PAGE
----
The 1970’s was a significant period in the history of the Twin-Cities. Out of concern about a period of decline in downtown Bristol and almost destruction by Urban Renewal came a vision to preserve the history of the city. The effort was made by a small group of concerned citizens, led by Bristol Virginia elementary school teacher Joyce Kistner. Following months of generating interest in the project the Bristol Historical Association was formed in 1979 with 58 charter members.
The association has a considerable collection and archives on the history of the city. Among its real estate holdings is the Robert Preston House an Eighteenth Century homestead located at Exit 7 and the birthplace of Bristol’s own Tennessee Ernie Ford on Anderson Street. The association is very active in the community with public lectures & tours throughout the year, elementary school presentations, and a newly released collection of modern and vintage recipes from Bristol citizens. The association will also be leading the celebration of the 125th Anniversary of the independent City of Bristol Virginia in February of 2015.
For details on this program or information on the work of the Bristol Historical Association contact Tim Buchanan, BHA President, by e-mail, email@example.com or visit the association’s Facebook page, Bristol History.
Bristol Historical Association
Founding & Charter Members (1979)
Joyce Kistner, president
Faith Dillow (Esposito)
Kelly Booher (Child)
Marie (Robert) Broyles
Faith Dillow (Esposito)
Jonathan Edwards (Child)
Mary Preston Gray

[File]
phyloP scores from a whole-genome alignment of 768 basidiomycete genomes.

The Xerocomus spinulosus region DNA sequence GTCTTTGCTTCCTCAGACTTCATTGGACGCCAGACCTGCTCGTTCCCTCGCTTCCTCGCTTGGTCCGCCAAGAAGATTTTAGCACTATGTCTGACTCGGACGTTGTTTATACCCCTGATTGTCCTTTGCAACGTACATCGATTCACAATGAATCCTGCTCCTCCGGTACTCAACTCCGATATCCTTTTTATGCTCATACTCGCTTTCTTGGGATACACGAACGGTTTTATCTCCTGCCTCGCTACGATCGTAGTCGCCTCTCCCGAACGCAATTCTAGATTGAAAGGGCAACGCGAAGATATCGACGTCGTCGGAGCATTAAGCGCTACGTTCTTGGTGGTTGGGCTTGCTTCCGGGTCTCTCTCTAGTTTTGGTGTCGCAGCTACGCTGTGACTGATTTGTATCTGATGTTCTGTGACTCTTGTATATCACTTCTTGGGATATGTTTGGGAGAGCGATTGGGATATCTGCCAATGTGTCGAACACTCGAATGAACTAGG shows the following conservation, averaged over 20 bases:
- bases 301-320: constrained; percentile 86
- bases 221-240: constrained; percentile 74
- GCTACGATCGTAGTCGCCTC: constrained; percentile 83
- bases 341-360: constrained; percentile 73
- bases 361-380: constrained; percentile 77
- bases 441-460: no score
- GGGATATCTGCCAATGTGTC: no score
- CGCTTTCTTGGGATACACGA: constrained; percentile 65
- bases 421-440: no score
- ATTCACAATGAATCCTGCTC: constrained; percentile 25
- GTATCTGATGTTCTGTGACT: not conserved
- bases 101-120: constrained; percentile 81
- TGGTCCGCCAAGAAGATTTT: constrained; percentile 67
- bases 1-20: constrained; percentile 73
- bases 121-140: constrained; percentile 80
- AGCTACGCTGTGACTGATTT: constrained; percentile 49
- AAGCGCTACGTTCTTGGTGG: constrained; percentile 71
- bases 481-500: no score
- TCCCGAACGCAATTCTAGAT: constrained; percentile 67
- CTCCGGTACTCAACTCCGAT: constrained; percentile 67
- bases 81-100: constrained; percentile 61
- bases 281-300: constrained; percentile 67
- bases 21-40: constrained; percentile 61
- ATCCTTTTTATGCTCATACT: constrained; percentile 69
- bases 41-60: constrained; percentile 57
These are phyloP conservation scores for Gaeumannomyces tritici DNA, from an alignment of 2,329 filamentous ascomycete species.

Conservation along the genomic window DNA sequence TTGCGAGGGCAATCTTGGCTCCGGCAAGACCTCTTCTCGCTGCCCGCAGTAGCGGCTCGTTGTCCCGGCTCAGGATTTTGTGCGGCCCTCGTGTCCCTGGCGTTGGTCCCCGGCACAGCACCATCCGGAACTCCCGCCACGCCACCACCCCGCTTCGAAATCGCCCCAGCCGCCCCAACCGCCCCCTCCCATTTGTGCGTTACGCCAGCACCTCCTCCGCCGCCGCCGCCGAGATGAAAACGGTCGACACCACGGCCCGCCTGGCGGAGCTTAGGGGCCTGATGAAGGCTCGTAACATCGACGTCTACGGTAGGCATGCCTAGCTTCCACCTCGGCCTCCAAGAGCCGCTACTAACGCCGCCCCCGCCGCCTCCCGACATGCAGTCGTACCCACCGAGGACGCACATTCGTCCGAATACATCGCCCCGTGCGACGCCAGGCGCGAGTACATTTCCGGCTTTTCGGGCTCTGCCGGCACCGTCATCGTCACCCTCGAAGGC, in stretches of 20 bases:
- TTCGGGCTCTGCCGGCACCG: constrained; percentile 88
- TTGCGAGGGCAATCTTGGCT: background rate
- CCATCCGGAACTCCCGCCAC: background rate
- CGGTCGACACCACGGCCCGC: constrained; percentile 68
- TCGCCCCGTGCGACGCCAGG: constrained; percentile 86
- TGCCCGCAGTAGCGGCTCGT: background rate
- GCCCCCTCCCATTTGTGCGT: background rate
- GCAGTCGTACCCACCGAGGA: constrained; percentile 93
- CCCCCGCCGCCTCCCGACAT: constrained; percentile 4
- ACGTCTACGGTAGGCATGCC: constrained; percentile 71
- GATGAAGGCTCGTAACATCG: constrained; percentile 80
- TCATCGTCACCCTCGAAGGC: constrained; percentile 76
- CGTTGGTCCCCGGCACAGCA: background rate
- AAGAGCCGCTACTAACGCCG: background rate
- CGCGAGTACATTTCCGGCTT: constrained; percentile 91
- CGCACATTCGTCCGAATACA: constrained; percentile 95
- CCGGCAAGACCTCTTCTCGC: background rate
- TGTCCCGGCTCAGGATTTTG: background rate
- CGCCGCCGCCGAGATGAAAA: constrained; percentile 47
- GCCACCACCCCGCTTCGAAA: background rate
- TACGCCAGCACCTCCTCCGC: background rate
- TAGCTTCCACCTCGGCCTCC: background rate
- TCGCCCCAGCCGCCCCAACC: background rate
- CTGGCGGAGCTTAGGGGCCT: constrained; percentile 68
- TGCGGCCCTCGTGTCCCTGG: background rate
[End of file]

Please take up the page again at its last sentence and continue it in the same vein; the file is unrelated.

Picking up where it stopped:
Elizabeth G. (Lester) Harkleroad
Jennifer Harkleroad (Child)
Eric Hurt (Student)
Jean (Otis) Hurt
Lynn Hurt (Student)
Mark Hurt (Student)
Sandy Johnson (Child)
Jane H. Jones
Hans Kistner (Child)
Ethel (S.C.) McChesney
Doug Martin (Child)
L.R. Pierce (Child)
Steven S. Sampson
Joseph Van Pelt
Marian Van Pelt
Virginia Odell Willis
(58 Charter Members)
Program ExploreD Lewis & Clark’s Return Trip Through Region
Bristol Virginia – Local history buffs have enjoyed stories of the exploits of Daniel Boone as he cut trails into the western wilderness and the living history that can be found at the Capital of the Southwest at Rocky Mount. Very few are aware of the pilgrimage by Meriwether Lewis and William Clark in the region as they returned in 1806 from their historic exploration of the West Coast. Their travels led them up the Great Valley Road through present Bristol and Washington County Virginia.
A special presentation was scheduled by the Bristol Historical Association on Monday, September 8 on the Eastern path of Lewis and Clark and an effort to extend the Lewis & Clark National Historic Trail (LCNHT) through the Bristol area and Southwest Virginia. The speaker at this meeting was Jim Mallory, the vice chairman of the Lewis and Clark Trust. In attendance were representatives of the Meriwether Lewis family and members of the Lewis and Clark National Heritage Trail Board.
James L. (Jim) Mallory has taken up the cause for a completed Lewis and Clark National Heritage Trail (LCNHT) that would extend east from the 1806 return trip of Meriwether Lewis and William Clark at St Louis, Missouri. Lewis, Clark and their companions traveled along the Wilderness Road to the Great Valley Road ending their official journey at Monticello and conferring with Thomas Jefferson.
Along with this meeting Jim Mallory, members of the LCNHT and the Bristol Historical Association visited historic sites and building interest in the extension of the official Lewis & Clark National Heritage Trail into East Tennessee and Southwest Virginia.
Application has been made to the McGlothlin Foundation for the Education/Outreach Program in the school system